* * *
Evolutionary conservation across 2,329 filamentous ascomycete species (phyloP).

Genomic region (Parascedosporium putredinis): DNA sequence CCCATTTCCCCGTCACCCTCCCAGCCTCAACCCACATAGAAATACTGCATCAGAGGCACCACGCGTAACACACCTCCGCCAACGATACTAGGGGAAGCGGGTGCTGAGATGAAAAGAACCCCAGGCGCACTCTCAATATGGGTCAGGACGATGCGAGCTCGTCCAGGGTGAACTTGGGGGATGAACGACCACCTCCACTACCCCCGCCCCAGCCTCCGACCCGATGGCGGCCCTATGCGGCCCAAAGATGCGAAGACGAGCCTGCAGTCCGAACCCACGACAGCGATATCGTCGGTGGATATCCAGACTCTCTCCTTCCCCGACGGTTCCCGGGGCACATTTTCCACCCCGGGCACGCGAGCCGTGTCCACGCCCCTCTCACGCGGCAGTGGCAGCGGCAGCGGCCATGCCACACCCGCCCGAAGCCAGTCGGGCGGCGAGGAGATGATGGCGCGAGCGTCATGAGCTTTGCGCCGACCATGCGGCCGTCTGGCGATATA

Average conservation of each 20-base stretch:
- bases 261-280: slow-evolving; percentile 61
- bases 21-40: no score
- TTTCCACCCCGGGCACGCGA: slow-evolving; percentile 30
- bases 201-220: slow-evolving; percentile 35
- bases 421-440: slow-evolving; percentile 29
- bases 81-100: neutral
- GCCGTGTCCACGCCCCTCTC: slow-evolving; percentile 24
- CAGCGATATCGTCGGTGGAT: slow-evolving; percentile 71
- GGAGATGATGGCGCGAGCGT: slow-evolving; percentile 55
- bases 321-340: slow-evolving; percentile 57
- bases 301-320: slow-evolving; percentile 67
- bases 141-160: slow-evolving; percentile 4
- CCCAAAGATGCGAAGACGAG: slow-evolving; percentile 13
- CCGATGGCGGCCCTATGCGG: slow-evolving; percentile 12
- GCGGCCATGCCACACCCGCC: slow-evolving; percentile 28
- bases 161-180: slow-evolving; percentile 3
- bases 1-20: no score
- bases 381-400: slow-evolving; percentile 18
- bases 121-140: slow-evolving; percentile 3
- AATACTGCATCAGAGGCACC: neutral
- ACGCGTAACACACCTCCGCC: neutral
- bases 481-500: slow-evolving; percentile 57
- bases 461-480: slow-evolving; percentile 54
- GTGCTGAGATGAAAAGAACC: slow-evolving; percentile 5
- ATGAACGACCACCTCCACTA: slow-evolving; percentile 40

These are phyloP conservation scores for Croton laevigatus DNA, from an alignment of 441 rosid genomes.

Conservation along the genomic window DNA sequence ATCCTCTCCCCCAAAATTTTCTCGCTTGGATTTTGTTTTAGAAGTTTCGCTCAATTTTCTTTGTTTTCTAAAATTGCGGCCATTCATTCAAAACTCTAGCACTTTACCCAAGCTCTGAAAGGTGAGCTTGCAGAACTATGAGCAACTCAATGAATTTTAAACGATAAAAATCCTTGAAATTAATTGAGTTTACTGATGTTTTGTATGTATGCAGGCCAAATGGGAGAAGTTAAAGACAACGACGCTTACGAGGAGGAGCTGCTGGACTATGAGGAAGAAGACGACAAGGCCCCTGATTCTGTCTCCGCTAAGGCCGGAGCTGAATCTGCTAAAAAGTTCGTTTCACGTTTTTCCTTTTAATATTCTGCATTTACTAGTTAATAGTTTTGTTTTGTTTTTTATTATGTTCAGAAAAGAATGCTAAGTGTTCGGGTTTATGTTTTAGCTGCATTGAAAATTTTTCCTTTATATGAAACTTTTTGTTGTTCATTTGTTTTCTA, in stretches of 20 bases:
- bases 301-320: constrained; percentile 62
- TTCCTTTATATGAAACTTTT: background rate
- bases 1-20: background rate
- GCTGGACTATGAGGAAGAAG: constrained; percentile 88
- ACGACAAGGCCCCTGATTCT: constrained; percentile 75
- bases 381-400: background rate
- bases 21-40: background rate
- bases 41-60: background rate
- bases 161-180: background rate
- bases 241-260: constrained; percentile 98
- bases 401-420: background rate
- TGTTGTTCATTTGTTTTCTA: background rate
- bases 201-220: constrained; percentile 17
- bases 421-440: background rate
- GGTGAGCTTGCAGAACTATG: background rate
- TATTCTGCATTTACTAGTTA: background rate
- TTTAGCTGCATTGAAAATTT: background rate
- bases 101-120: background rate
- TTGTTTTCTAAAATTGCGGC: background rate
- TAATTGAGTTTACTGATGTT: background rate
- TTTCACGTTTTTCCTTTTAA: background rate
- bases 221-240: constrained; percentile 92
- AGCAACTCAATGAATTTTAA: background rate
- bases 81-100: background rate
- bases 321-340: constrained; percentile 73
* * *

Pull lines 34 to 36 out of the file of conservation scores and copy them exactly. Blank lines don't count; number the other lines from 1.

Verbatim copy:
- GCTGGACTATGAGGAAGAAG: constrained; percentile 88
- ACGACAAGGCCCCTGATTCT: constrained; percentile 75
- bases 381-400: background rate